Computational methods for optimal adversarial learning

Faculty Mentor: Ryan Murray

Prerequisites: Probability, basic programming, Differential equations.


Outline: Recent advances in machine learning algorithms have been driven by the use of adversarial training. In this context, a learning algorithm, such as a classifier generated using neural networks, is pitted against a hypothetical adversary which is allowed to alter the data. The use of such an adversary has led to significant improvement in terms of generalizability. However, the inclusion of such an adversary in the training procedure of an algorithm is computationally expensive. Furthermore it is not clear how to select the adversarial power in order to improve generalization without losing too much accuracy.


Research Objectives: This project will study computational methods for optimal adversarial classification. In particular, we will investigate the use of i) differential equations methods, and ii) convex optimization methods, in order to construct families of adversarially optimal classifiers. Additional theoretical questions about the global optimality of the solutions we find, as well as their extension to discrete data sets, will also be considered.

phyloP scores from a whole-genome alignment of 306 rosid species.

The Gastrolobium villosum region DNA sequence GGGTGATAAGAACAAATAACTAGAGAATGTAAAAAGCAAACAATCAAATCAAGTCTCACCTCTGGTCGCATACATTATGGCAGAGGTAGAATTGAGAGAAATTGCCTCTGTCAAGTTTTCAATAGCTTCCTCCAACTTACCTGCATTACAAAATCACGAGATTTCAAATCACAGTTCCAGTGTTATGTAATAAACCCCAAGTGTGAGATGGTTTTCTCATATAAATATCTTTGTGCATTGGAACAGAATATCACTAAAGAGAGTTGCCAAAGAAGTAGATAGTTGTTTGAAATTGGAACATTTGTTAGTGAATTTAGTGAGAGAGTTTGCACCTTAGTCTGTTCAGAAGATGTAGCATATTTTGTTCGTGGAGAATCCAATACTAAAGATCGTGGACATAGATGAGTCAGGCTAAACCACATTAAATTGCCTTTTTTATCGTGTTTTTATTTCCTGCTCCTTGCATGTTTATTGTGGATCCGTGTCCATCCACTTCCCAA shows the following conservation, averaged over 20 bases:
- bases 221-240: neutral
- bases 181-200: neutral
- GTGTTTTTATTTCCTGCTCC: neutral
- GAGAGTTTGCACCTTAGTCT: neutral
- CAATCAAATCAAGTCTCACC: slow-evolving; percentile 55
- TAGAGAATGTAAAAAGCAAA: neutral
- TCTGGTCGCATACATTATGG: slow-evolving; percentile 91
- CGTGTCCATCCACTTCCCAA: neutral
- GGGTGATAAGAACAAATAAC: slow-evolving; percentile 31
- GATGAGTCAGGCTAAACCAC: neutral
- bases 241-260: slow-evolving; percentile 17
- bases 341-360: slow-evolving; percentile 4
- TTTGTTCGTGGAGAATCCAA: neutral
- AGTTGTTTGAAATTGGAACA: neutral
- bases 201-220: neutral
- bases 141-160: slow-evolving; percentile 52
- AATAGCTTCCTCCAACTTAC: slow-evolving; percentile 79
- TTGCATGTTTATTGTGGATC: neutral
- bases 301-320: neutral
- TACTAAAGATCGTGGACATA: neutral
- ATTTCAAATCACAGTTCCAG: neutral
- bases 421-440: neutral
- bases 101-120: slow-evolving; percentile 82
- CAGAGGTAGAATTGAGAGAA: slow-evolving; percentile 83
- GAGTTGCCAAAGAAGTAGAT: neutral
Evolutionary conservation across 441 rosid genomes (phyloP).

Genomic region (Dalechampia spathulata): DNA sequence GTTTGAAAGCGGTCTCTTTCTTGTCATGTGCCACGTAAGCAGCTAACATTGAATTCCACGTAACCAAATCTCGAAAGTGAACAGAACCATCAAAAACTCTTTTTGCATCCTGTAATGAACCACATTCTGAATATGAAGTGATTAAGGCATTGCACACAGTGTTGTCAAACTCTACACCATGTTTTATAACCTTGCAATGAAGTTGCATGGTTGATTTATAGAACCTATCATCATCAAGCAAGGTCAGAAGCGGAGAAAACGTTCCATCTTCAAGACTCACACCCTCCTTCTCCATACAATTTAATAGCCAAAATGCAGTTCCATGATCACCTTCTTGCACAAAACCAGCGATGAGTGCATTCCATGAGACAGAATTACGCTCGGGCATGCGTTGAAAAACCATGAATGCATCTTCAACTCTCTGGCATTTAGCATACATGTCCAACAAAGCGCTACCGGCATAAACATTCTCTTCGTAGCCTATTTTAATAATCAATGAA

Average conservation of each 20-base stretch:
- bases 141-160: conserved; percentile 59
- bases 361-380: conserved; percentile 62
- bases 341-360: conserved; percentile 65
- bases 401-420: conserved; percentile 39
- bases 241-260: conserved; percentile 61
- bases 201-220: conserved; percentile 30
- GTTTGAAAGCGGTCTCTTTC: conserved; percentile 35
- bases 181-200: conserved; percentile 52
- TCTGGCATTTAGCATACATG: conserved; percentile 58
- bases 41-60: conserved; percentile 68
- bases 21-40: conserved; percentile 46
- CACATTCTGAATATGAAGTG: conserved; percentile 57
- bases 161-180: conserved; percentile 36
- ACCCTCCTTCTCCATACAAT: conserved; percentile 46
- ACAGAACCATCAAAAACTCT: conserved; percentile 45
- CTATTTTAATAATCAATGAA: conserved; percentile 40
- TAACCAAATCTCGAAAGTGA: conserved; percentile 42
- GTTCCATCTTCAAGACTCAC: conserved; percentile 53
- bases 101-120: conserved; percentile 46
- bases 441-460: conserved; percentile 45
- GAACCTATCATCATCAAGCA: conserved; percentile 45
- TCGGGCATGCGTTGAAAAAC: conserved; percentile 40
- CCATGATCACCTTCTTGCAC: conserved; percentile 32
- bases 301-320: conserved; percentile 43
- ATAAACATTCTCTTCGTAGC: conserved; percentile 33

Outcomes: We’ll develop sharable code which constructs the minimizers for optimal adversarial learning problems across a range of different choices of adversarial strength. We’ll use this to explore the tradeoff between adversarial robustness and accuracy, as well as theoretical questions about global optimality and empirical versions of our methods.